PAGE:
Wonky winkers was the least of Barney's problems today
Are you sitting comfortably?
We had planned to meet Gunter early this afternoon when we got off the ferry from Denmark to Germany so we were up with the lark, or whatever the Swedish is for lark, and set off at 7.15am. We had 180 miles to cover before catching the ferry but only 20 miles into the journey, on a slip road between the E4 and E6/E20, Barney came to a grinding halt. When we're riding together I'm in the habit of glancing in my mirrors every 5 to 10 seconds to check that Jane is OK so I noticed straight away that she had slowed down for some reason. Luckily I hadn't got too far down the slip road so was able to pull over before entering the motorway. The slip road was curved so I didn't have a clear line of sight, I thought Jane had pulled over to the side but as I walked to where they'd stopped I realised they were stuck in the middle of the slip road. With it being early there wasn't much traffic about but it was one of those heart stopping moments when I saw them both. Jane had the presence of mind to switch her hazard lights on but was helpless because she couldn't paddle Barney to safety.
Just as I reached them a Swedish driver stopped to offer assistance but Barney was stuck solid. At first I thought it was a transmission failure but it soon became apparent that his rear brake had seized. With the drivers help we wheeled Barney to the side by lifting his back end. After thanking the driver for his help I walked back down the slip road to fetch the Ulysses.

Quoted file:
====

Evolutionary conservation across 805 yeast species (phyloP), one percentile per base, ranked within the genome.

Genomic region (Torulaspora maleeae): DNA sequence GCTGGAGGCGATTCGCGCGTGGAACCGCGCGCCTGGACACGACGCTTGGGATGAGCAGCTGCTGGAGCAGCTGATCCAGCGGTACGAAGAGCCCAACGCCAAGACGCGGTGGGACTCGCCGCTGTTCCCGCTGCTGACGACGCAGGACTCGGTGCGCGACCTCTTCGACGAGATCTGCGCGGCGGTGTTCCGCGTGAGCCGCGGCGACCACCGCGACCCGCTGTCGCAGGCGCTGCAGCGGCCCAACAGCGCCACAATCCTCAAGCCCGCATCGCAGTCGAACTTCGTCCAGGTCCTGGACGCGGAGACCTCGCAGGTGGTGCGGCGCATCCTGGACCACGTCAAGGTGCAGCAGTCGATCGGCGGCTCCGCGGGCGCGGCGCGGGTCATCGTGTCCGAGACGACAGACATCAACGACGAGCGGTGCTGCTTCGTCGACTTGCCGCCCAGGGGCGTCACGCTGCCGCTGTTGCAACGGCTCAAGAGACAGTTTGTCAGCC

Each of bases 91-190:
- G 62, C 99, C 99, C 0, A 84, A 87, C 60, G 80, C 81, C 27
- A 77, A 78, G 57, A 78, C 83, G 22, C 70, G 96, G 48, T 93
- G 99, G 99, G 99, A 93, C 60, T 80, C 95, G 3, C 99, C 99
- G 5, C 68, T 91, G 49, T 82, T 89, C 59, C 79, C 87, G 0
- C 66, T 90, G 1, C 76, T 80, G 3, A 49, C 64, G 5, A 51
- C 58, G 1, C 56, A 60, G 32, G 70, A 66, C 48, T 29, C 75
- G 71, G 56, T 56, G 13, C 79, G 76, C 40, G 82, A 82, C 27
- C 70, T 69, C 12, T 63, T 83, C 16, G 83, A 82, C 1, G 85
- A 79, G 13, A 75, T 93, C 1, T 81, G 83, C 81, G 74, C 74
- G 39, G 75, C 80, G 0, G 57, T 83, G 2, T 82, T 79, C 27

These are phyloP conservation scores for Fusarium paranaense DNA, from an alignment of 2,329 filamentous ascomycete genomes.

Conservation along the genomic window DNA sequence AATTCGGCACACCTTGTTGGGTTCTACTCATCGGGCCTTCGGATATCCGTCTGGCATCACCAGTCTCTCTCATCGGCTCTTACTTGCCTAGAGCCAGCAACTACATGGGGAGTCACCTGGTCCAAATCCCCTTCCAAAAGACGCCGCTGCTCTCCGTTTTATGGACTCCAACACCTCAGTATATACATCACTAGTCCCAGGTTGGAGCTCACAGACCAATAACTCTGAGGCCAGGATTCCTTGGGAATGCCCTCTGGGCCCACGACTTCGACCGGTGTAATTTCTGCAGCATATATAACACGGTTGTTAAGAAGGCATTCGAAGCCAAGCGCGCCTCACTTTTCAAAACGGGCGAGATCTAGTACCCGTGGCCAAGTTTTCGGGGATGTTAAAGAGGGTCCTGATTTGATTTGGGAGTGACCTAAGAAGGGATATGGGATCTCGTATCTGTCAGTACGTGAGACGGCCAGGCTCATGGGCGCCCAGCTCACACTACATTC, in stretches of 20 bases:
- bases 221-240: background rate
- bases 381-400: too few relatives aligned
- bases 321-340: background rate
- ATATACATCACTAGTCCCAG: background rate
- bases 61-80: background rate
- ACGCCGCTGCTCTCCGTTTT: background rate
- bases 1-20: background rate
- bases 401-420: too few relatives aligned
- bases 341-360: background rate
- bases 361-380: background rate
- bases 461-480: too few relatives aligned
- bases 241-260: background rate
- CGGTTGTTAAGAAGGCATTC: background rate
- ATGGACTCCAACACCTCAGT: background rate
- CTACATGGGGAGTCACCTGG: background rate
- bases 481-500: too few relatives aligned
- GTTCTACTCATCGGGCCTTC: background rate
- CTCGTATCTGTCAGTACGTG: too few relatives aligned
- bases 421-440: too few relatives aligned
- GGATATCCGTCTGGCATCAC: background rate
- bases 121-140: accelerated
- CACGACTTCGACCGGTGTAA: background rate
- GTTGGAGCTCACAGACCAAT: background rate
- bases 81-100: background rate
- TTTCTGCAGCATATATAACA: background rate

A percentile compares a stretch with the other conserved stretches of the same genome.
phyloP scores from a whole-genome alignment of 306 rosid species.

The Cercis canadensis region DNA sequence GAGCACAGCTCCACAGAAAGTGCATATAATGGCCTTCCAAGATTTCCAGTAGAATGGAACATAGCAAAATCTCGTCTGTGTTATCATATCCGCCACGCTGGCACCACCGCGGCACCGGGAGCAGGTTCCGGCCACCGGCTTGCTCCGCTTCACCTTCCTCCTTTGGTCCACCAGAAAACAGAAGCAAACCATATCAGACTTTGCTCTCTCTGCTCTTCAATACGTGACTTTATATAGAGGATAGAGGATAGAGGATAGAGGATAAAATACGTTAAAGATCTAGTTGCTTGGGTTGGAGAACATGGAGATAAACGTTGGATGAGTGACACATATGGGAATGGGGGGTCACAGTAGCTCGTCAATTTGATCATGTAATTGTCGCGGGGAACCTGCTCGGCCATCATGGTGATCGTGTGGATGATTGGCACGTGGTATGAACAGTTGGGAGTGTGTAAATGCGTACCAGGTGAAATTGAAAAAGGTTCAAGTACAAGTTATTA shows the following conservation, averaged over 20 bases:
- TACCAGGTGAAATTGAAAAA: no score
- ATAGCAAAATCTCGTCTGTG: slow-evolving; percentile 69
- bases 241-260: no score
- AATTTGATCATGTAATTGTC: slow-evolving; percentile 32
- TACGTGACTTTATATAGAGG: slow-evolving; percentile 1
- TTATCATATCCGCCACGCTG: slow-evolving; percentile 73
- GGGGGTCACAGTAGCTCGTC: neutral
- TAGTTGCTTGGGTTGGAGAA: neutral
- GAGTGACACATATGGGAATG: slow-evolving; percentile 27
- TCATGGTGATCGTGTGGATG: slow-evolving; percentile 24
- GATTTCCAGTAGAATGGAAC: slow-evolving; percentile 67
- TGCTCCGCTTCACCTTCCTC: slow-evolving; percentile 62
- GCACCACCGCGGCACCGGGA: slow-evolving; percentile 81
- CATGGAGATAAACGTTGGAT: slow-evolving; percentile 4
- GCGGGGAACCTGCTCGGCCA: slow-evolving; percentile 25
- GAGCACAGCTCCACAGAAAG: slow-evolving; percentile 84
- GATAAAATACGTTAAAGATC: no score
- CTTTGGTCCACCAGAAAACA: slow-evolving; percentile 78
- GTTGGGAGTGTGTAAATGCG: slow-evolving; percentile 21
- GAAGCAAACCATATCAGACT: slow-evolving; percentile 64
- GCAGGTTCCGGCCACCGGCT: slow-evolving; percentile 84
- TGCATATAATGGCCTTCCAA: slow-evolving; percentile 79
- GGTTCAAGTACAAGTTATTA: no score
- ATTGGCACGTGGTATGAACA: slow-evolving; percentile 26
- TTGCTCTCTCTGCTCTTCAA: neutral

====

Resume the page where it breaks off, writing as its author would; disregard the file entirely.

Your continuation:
The rear brake caliper is located under the swinging arm out of sight, right in the line of fire from water and dirt so it's prone to corrosion if you don't keep everything well copper slipped. I can only assume that the recent very bad weather we've ridden through had washed all the grease out causing the inboard pad to stick on it's sliding pin. I checked the pads and greased the caliper before we set off on this trip but 4,000 miles in 2 weeks in very mixed conditions have clearly taken their toll. I managed to remove the caliper and pulled the pads and pin out, cleaned all the parts and greased them up. You never know what to take on a big tour but a small tube of copper slip sure comes in handy.
Sorting this problem out delayed us by over two hours so we sent Gunter a couple of text messages to let him know what was happening. When we finally got back on the road we still had 160 miles to do so we clearly weren't going to catch one of the midday ferries as we'd hoped. Just to add to the drama as we approached the ferry terminal in Rodby, Denmark we got stuck in a 6 mile traffic jam on a dual carriageway leading to the port. It was very difficult to filter through but eventually we made it to the toll booths to catch the 3.00pm ferry, arriving in Puttgarden, Germany around 3.45pm. So after all that we missed meeting Gunter
Handy tip, if you're going to breakdown make sure you do it on a sunny and warm day, it makes things so much easier.
We're now in Heidenau, Germany as planned. This is a beautiful little village and the hotel is first rate. We celebrated finally reaching today's destination with a nice cold beer.
Mileage today was 304, total = 4031.
Chris & Jane Jessop
Founders of UKBEG April 1998www.ukbuellgroup.co.uk